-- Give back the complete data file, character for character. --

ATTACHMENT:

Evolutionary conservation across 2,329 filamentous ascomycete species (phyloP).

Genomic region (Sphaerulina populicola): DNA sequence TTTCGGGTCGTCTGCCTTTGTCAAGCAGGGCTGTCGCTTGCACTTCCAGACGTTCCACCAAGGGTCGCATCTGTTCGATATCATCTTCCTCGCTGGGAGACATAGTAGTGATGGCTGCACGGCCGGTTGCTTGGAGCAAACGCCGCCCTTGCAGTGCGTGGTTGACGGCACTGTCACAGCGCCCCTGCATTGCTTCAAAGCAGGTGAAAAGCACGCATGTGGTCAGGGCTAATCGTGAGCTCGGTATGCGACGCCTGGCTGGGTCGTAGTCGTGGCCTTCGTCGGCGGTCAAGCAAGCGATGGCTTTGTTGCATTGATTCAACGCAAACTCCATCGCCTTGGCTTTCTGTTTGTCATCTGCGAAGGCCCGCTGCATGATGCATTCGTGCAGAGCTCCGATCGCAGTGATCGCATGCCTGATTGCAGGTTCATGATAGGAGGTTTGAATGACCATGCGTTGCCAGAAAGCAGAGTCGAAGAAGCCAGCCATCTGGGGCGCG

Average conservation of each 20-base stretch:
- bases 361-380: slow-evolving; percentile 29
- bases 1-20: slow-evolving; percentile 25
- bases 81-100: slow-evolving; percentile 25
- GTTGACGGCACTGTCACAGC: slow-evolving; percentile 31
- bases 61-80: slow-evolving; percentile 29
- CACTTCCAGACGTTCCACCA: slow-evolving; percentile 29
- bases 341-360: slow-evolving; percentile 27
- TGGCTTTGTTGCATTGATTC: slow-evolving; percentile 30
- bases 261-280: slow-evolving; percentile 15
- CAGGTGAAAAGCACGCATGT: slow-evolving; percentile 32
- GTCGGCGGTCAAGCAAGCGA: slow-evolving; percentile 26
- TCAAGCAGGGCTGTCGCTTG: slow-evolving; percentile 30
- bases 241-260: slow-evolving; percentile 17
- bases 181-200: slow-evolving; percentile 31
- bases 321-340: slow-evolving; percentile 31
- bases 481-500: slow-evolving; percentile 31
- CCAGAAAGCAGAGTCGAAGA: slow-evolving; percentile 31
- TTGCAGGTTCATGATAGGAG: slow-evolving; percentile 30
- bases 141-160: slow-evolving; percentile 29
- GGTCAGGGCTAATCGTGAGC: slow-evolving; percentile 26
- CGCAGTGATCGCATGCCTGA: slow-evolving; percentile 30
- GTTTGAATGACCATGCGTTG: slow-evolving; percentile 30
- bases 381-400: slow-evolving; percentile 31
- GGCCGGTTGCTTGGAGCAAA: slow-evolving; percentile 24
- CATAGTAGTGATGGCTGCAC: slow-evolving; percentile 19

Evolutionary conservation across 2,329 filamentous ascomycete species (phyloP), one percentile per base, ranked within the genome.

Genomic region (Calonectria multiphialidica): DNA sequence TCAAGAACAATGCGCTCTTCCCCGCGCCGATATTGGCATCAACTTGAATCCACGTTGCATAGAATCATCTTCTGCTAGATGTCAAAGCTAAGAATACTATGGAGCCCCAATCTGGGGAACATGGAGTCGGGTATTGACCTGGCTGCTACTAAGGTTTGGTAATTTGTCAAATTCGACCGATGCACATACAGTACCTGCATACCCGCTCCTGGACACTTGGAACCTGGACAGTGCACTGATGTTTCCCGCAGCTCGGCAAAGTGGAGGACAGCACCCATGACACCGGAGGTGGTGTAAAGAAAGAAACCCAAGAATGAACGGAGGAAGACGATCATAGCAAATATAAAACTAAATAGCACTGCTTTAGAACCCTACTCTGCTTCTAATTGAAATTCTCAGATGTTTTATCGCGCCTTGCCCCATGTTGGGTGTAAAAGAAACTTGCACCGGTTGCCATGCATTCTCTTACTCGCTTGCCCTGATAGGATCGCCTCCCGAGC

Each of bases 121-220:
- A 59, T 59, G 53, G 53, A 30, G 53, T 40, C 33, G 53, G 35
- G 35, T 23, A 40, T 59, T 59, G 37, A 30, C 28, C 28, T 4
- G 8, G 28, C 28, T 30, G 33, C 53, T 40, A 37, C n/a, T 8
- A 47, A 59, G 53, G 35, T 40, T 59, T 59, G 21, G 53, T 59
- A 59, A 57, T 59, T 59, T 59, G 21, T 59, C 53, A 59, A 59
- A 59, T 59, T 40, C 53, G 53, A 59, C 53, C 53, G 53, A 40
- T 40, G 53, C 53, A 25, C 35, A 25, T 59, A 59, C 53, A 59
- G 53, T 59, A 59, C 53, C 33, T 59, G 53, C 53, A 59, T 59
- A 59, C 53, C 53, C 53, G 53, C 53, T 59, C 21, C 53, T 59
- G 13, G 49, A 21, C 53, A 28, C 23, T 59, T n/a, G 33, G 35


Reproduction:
Evolutionary conservation across 2,329 filamentous ascomycete species (phyloP).

Genomic region (Sphaerulina populicola): DNA sequence TTTCGGGTCGTCTGCCTTTGTCAAGCAGGGCTGTCGCTTGCACTTCCAGACGTTCCACCAAGGGTCGCATCTGTTCGATATCATCTTCCTCGCTGGGAGACATAGTAGTGATGGCTGCACGGCCGGTTGCTTGGAGCAAACGCCGCCCTTGCAGTGCGTGGTTGACGGCACTGTCACAGCGCCCCTGCATTGCTTCAAAGCAGGTGAAAAGCACGCATGTGGTCAGGGCTAATCGTGAGCTCGGTATGCGACGCCTGGCTGGGTCGTAGTCGTGGCCTTCGTCGGCGGTCAAGCAAGCGATGGCTTTGTTGCATTGATTCAACGCAAACTCCATCGCCTTGGCTTTCTGTTTGTCATCTGCGAAGGCCCGCTGCATGATGCATTCGTGCAGAGCTCCGATCGCAGTGATCGCATGCCTGATTGCAGGTTCATGATAGGAGGTTTGAATGACCATGCGTTGCCAGAAAGCAGAGTCGAAGAAGCCAGCCATCTGGGGCGCG

Average conservation of each 20-base stretch:
- bases 361-380: slow-evolving; percentile 29
- bases 1-20: slow-evolving; percentile 25
- bases 81-100: slow-evolving; percentile 25
- GTTGACGGCACTGTCACAGC: slow-evolving; percentile 31
- bases 61-80: slow-evolving; percentile 29
- CACTTCCAGACGTTCCACCA: slow-evolving; percentile 29
- bases 341-360: slow-evolving; percentile 27
- TGGCTTTGTTGCATTGATTC: slow-evolving; percentile 30
- bases 261-280: slow-evolving; percentile 15
- CAGGTGAAAAGCACGCATGT: slow-evolving; percentile 32
- GTCGGCGGTCAAGCAAGCGA: slow-evolving; percentile 26
- TCAAGCAGGGCTGTCGCTTG: slow-evolving; percentile 30
- bases 241-260: slow-evolving; percentile 17
- bases 181-200: slow-evolving; percentile 31
- bases 321-340: slow-evolving; percentile 31
- bases 481-500: slow-evolving; percentile 31
- CCAGAAAGCAGAGTCGAAGA: slow-evolving; percentile 31
- TTGCAGGTTCATGATAGGAG: slow-evolving; percentile 30
- bases 141-160: slow-evolving; percentile 29
- GGTCAGGGCTAATCGTGAGC: slow-evolving; percentile 26
- CGCAGTGATCGCATGCCTGA: slow-evolving; percentile 30
- GTTTGAATGACCATGCGTTG: slow-evolving; percentile 30
- bases 381-400: slow-evolving; percentile 31
- GGCCGGTTGCTTGGAGCAAA: slow-evolving; percentile 24
- CATAGTAGTGATGGCTGCAC: slow-evolving; percentile 19

Evolutionary conservation across 2,329 filamentous ascomycete species (phyloP), one percentile per base, ranked within the genome.

Genomic region (Calonectria multiphialidica): DNA sequence TCAAGAACAATGCGCTCTTCCCCGCGCCGATATTGGCATCAACTTGAATCCACGTTGCATAGAATCATCTTCTGCTAGATGTCAAAGCTAAGAATACTATGGAGCCCCAATCTGGGGAACATGGAGTCGGGTATTGACCTGGCTGCTACTAAGGTTTGGTAATTTGTCAAATTCGACCGATGCACATACAGTACCTGCATACCCGCTCCTGGACACTTGGAACCTGGACAGTGCACTGATGTTTCCCGCAGCTCGGCAAAGTGGAGGACAGCACCCATGACACCGGAGGTGGTGTAAAGAAAGAAACCCAAGAATGAACGGAGGAAGACGATCATAGCAAATATAAAACTAAATAGCACTGCTTTAGAACCCTACTCTGCTTCTAATTGAAATTCTCAGATGTTTTATCGCGCCTTGCCCCATGTTGGGTGTAAAAGAAACTTGCACCGGTTGCCATGCATTCTCTTACTCGCTTGCCCTGATAGGATCGCCTCCCGAGC

Each of bases 121-220:
- A 59, T 59, G 53, G 53, A 30, G 53, T 40, C 33, G 53, G 35
- G 35, T 23, A 40, T 59, T 59, G 37, A 30, C 28, C 28, T 4
- G 8, G 28, C 28, T 30, G 33, C 53, T 40, A 37, C n/a, T 8
- A 47, A 59, G 53, G 35, T 40, T 59, T 59, G 21, G 53, T 59
- A 59, A 57, T 59, T 59, T 59, G 21, T 59, C 53, A 59, A 59
- A 59, T 59, T 40, C 53, G 53, A 59, C 53, C 53, G 53, A 40
- T 40, G 53, C 53, A 25, C 35, A 25, T 59, A 59, C 53, A 59
- G 53, T 59, A 59, C 53, C 33, T 59, G 53, C 53, A 59, T 59
- A 59, C 53, C 53, C 53, G 53, C 53, T 59, C 21, C 53, T 59
- G 13, G 49, A 21, C 53, A 28, C 23, T 59, T n/a, G 33, G 35